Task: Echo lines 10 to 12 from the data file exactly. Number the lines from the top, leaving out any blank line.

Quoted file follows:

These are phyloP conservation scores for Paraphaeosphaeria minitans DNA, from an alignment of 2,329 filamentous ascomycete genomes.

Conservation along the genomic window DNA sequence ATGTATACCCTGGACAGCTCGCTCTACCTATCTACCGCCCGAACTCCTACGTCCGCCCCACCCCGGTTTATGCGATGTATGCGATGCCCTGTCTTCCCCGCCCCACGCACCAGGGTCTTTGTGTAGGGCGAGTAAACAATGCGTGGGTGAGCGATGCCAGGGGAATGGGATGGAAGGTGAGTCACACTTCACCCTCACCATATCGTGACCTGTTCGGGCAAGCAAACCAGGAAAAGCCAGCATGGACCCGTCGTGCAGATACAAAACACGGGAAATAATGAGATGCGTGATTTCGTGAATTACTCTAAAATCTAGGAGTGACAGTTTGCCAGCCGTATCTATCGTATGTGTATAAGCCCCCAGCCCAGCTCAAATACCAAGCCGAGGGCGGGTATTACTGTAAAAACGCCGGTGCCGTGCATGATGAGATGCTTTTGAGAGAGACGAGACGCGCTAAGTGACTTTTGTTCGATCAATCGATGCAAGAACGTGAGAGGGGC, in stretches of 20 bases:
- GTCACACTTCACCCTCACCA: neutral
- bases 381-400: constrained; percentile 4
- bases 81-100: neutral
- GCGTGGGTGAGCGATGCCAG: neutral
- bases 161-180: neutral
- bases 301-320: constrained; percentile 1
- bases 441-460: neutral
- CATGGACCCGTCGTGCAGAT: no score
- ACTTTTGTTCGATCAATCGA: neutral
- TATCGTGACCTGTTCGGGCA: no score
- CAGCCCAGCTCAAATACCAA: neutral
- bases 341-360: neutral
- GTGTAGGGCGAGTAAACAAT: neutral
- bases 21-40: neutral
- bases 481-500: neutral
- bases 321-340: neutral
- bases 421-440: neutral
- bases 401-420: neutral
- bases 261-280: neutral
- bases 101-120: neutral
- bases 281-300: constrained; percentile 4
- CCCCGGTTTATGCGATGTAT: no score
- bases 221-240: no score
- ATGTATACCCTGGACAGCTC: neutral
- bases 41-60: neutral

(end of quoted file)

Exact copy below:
- CATGGACCCGTCGTGCAGAT: no score
- ACTTTTGTTCGATCAATCGA: neutral
- TATCGTGACCTGTTCGGGCA: no score